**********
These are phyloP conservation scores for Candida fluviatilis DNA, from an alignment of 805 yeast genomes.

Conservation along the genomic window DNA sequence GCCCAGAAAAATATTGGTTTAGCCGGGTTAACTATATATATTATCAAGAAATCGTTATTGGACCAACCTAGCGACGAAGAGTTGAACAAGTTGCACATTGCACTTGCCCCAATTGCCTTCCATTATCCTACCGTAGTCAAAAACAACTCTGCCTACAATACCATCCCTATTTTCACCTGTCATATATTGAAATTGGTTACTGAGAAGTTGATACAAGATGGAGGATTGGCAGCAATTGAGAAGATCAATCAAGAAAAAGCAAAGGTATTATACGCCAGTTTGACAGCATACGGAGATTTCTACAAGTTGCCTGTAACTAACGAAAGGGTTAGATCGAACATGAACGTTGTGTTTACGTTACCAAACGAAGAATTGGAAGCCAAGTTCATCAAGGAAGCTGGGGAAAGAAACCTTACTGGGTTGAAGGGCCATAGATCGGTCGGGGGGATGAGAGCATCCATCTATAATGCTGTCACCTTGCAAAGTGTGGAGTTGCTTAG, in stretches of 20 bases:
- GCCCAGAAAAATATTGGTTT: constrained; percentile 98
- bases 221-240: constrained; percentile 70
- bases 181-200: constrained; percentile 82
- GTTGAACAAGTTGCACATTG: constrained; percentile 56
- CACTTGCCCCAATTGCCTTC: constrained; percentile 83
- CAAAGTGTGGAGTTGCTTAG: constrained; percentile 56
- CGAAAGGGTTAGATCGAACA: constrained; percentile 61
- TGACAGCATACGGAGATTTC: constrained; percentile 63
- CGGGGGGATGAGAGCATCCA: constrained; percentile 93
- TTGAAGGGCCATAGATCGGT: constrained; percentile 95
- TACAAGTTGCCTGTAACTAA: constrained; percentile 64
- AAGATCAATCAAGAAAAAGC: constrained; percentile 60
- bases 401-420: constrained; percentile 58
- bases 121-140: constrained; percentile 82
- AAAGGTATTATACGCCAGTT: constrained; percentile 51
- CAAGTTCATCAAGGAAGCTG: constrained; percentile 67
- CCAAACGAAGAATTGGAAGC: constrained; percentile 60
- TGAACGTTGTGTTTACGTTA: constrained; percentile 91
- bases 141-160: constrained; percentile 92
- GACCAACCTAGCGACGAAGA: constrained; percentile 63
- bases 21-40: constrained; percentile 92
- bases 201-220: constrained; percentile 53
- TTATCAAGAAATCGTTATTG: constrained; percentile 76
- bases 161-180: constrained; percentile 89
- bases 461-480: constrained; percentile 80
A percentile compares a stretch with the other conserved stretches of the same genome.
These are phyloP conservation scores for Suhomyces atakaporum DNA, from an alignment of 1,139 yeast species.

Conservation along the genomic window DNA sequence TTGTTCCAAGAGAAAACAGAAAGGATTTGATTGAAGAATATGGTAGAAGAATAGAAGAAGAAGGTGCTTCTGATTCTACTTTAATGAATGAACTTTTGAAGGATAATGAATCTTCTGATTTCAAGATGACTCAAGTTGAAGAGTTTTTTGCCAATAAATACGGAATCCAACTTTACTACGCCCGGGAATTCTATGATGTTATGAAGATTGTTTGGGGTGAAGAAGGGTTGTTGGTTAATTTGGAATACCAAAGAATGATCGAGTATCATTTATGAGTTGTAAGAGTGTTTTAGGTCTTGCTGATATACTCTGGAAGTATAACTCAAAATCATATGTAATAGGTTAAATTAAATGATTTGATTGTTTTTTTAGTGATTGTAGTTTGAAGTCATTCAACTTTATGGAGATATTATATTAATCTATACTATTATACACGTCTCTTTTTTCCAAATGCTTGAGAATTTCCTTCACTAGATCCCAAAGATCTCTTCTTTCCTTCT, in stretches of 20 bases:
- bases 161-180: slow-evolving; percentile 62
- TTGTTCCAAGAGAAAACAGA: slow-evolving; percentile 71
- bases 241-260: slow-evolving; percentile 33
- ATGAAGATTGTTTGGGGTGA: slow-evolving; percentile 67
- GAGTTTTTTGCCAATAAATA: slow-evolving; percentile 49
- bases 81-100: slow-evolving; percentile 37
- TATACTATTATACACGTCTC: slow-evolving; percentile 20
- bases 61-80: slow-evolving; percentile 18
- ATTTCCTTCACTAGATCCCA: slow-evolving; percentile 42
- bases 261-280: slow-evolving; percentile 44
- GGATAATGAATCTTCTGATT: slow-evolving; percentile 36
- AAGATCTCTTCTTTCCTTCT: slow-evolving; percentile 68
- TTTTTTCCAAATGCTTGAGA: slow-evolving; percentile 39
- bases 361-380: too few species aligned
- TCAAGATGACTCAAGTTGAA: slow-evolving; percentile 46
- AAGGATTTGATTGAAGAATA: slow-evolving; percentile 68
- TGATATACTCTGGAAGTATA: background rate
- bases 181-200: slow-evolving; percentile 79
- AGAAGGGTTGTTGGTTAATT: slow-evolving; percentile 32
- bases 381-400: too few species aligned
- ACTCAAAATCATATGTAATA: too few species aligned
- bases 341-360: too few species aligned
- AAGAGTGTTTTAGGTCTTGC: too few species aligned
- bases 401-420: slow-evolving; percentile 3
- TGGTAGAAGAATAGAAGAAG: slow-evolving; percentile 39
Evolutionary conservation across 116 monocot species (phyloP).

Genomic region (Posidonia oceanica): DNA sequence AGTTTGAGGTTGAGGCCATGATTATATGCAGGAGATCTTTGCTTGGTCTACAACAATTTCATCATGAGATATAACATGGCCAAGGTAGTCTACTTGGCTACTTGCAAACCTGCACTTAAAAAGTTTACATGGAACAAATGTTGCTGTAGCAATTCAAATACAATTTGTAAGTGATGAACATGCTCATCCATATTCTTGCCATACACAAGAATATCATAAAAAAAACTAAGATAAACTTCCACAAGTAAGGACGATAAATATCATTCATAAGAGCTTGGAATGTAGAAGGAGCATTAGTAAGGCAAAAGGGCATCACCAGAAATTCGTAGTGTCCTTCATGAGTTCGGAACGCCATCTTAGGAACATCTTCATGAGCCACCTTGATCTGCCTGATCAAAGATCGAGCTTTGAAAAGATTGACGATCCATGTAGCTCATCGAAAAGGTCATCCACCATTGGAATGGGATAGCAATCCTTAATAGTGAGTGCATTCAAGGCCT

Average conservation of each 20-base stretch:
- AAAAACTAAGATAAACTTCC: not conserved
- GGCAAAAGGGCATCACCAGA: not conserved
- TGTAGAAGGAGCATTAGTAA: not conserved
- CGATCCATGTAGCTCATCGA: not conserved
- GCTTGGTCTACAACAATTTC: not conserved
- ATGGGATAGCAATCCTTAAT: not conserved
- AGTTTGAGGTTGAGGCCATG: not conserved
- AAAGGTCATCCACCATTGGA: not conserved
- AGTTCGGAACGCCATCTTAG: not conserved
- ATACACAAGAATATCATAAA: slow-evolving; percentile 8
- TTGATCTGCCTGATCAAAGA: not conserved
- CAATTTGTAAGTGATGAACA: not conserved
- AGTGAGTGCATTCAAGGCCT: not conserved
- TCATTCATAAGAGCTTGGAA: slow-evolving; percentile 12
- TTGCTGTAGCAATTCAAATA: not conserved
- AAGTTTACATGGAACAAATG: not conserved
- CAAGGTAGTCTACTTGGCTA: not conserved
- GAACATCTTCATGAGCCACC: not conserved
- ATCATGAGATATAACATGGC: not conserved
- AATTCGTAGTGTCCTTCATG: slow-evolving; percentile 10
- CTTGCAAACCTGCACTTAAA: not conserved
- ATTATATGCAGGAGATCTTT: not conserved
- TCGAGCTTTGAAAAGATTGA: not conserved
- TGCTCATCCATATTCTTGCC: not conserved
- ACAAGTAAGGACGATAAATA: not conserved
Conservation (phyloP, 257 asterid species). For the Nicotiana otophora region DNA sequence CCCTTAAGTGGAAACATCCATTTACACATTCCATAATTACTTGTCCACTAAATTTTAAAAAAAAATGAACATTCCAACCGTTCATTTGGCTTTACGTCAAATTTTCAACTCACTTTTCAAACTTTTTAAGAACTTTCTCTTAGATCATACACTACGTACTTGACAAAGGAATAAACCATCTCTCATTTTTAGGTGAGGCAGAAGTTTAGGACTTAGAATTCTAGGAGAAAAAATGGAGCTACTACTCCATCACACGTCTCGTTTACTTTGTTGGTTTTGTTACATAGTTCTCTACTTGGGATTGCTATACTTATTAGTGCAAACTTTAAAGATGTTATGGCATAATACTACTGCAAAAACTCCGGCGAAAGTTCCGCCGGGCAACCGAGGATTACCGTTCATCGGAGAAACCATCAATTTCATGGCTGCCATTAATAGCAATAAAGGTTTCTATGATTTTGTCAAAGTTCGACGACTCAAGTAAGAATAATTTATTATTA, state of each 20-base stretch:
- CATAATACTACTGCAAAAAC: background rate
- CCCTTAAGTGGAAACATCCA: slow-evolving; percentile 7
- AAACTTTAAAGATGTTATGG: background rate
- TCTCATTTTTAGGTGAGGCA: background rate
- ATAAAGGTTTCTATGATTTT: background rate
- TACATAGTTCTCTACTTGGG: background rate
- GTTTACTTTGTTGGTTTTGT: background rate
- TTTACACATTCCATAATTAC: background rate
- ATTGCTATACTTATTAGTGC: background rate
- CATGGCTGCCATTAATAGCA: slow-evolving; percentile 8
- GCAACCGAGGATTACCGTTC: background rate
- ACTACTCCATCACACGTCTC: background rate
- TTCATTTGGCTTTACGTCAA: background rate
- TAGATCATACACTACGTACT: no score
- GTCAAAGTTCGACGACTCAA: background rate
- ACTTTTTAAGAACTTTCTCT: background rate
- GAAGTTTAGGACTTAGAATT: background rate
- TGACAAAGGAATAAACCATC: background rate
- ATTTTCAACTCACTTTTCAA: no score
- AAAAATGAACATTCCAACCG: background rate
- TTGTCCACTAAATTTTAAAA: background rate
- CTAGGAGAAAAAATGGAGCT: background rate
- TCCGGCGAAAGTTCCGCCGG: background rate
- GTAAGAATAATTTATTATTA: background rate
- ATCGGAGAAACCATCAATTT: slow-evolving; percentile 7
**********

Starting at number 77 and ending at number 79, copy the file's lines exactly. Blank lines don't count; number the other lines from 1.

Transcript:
- ATCATGAGATATAACATGGC: not conserved
- AATTCGTAGTGTCCTTCATG: slow-evolving; percentile 10
- CTTGCAAACCTGCACTTAAA: not conserved